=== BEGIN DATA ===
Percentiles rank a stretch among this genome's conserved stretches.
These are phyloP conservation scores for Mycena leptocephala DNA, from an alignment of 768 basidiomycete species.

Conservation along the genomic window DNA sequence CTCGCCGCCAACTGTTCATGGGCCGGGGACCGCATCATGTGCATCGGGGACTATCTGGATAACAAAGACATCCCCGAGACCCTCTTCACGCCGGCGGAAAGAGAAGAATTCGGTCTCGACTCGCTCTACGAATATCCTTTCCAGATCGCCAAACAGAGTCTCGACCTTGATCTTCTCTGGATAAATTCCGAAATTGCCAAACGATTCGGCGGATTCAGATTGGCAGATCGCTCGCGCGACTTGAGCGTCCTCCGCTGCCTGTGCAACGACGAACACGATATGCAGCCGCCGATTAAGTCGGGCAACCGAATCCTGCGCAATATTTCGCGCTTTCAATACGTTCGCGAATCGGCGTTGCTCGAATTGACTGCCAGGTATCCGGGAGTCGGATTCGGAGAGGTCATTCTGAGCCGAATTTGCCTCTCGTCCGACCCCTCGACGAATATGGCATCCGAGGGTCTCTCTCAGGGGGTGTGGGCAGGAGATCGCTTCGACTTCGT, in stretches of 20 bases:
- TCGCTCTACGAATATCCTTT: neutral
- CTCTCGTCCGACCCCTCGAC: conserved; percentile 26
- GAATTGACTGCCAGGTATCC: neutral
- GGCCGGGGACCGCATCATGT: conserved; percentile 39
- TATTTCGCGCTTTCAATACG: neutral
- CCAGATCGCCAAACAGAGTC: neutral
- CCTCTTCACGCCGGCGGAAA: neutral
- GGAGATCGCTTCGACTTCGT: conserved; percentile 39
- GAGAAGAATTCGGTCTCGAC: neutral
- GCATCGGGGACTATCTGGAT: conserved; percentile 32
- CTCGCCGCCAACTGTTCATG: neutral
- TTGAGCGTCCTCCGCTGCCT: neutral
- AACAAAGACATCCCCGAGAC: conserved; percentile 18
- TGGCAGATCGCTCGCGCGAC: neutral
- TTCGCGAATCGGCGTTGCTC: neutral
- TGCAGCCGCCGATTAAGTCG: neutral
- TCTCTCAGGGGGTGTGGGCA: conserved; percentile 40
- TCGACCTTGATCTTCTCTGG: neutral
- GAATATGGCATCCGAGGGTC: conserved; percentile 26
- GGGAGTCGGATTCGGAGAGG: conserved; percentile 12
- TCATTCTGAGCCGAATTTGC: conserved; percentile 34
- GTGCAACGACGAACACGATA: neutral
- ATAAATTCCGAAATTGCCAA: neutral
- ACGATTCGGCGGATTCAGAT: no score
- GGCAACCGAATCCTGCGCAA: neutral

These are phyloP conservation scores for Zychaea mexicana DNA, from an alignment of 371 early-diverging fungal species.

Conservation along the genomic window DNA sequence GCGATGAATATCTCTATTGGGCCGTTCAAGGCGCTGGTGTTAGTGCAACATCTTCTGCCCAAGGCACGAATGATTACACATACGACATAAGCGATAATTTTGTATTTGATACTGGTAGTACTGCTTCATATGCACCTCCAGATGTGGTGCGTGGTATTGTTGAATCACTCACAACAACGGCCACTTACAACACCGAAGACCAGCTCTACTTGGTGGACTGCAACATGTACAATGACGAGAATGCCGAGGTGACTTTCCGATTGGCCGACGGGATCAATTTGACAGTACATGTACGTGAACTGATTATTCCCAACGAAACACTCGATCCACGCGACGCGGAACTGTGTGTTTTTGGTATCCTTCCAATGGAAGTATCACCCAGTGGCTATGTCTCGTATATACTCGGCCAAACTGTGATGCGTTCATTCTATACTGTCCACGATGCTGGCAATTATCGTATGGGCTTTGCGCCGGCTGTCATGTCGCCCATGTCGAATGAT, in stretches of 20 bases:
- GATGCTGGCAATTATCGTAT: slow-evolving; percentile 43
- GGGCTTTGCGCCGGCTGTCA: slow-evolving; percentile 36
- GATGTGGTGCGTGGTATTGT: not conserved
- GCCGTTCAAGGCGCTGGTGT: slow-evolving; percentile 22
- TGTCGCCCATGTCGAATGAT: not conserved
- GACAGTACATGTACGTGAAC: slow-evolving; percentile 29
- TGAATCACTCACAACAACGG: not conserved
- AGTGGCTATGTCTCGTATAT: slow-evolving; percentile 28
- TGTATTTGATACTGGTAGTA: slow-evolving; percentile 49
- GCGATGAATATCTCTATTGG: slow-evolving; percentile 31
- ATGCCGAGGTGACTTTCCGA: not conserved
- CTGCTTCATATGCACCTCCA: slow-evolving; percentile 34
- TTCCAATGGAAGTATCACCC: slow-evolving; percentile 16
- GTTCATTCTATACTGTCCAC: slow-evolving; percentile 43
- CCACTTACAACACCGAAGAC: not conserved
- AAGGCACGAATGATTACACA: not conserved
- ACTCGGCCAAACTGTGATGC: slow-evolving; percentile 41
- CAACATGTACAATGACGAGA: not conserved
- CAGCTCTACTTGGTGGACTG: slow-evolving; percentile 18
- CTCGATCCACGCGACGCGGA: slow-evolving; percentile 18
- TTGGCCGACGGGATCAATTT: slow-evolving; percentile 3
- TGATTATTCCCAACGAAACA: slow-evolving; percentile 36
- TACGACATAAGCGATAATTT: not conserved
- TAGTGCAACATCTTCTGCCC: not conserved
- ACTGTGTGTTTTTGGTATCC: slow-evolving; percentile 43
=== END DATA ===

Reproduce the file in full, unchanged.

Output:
Percentiles rank a stretch among this genome's conserved stretches.
These are phyloP conservation scores for Mycena leptocephala DNA, from an alignment of 768 basidiomycete species.

Conservation along the genomic window DNA sequence CTCGCCGCCAACTGTTCATGGGCCGGGGACCGCATCATGTGCATCGGGGACTATCTGGATAACAAAGACATCCCCGAGACCCTCTTCACGCCGGCGGAAAGAGAAGAATTCGGTCTCGACTCGCTCTACGAATATCCTTTCCAGATCGCCAAACAGAGTCTCGACCTTGATCTTCTCTGGATAAATTCCGAAATTGCCAAACGATTCGGCGGATTCAGATTGGCAGATCGCTCGCGCGACTTGAGCGTCCTCCGCTGCCTGTGCAACGACGAACACGATATGCAGCCGCCGATTAAGTCGGGCAACCGAATCCTGCGCAATATTTCGCGCTTTCAATACGTTCGCGAATCGGCGTTGCTCGAATTGACTGCCAGGTATCCGGGAGTCGGATTCGGAGAGGTCATTCTGAGCCGAATTTGCCTCTCGTCCGACCCCTCGACGAATATGGCATCCGAGGGTCTCTCTCAGGGGGTGTGGGCAGGAGATCGCTTCGACTTCGT, in stretches of 20 bases:
- TCGCTCTACGAATATCCTTT: neutral
- CTCTCGTCCGACCCCTCGAC: conserved; percentile 26
- GAATTGACTGCCAGGTATCC: neutral
- GGCCGGGGACCGCATCATGT: conserved; percentile 39
- TATTTCGCGCTTTCAATACG: neutral
- CCAGATCGCCAAACAGAGTC: neutral
- CCTCTTCACGCCGGCGGAAA: neutral
- GGAGATCGCTTCGACTTCGT: conserved; percentile 39
- GAGAAGAATTCGGTCTCGAC: neutral
- GCATCGGGGACTATCTGGAT: conserved; percentile 32
- CTCGCCGCCAACTGTTCATG: neutral
- TTGAGCGTCCTCCGCTGCCT: neutral
- AACAAAGACATCCCCGAGAC: conserved; percentile 18
- TGGCAGATCGCTCGCGCGAC: neutral
- TTCGCGAATCGGCGTTGCTC: neutral
- TGCAGCCGCCGATTAAGTCG: neutral
- TCTCTCAGGGGGTGTGGGCA: conserved; percentile 40
- TCGACCTTGATCTTCTCTGG: neutral
- GAATATGGCATCCGAGGGTC: conserved; percentile 26
- GGGAGTCGGATTCGGAGAGG: conserved; percentile 12
- TCATTCTGAGCCGAATTTGC: conserved; percentile 34
- GTGCAACGACGAACACGATA: neutral
- ATAAATTCCGAAATTGCCAA: neutral
- ACGATTCGGCGGATTCAGAT: no score
- GGCAACCGAATCCTGCGCAA: neutral

These are phyloP conservation scores for Zychaea mexicana DNA, from an alignment of 371 early-diverging fungal species.

Conservation along the genomic window DNA sequence GCGATGAATATCTCTATTGGGCCGTTCAAGGCGCTGGTGTTAGTGCAACATCTTCTGCCCAAGGCACGAATGATTACACATACGACATAAGCGATAATTTTGTATTTGATACTGGTAGTACTGCTTCATATGCACCTCCAGATGTGGTGCGTGGTATTGTTGAATCACTCACAACAACGGCCACTTACAACACCGAAGACCAGCTCTACTTGGTGGACTGCAACATGTACAATGACGAGAATGCCGAGGTGACTTTCCGATTGGCCGACGGGATCAATTTGACAGTACATGTACGTGAACTGATTATTCCCAACGAAACACTCGATCCACGCGACGCGGAACTGTGTGTTTTTGGTATCCTTCCAATGGAAGTATCACCCAGTGGCTATGTCTCGTATATACTCGGCCAAACTGTGATGCGTTCATTCTATACTGTCCACGATGCTGGCAATTATCGTATGGGCTTTGCGCCGGCTGTCATGTCGCCCATGTCGAATGAT, in stretches of 20 bases:
- GATGCTGGCAATTATCGTAT: slow-evolving; percentile 43
- GGGCTTTGCGCCGGCTGTCA: slow-evolving; percentile 36
- GATGTGGTGCGTGGTATTGT: not conserved
- GCCGTTCAAGGCGCTGGTGT: slow-evolving; percentile 22
- TGTCGCCCATGTCGAATGAT: not conserved
- GACAGTACATGTACGTGAAC: slow-evolving; percentile 29
- TGAATCACTCACAACAACGG: not conserved
- AGTGGCTATGTCTCGTATAT: slow-evolving; percentile 28
- TGTATTTGATACTGGTAGTA: slow-evolving; percentile 49
- GCGATGAATATCTCTATTGG: slow-evolving; percentile 31
- ATGCCGAGGTGACTTTCCGA: not conserved
- CTGCTTCATATGCACCTCCA: slow-evolving; percentile 34
- TTCCAATGGAAGTATCACCC: slow-evolving; percentile 16
- GTTCATTCTATACTGTCCAC: slow-evolving; percentile 43
- CCACTTACAACACCGAAGAC: not conserved
- AAGGCACGAATGATTACACA: not conserved
- ACTCGGCCAAACTGTGATGC: slow-evolving; percentile 41
- CAACATGTACAATGACGAGA: not conserved
- CAGCTCTACTTGGTGGACTG: slow-evolving; percentile 18
- CTCGATCCACGCGACGCGGA: slow-evolving; percentile 18
- TTGGCCGACGGGATCAATTT: slow-evolving; percentile 3
- TGATTATTCCCAACGAAACA: slow-evolving; percentile 36
- TACGACATAAGCGATAATTT: not conserved
- TAGTGCAACATCTTCTGCCC: not conserved
- ACTGTGTGTTTTTGGTATCC: slow-evolving; percentile 43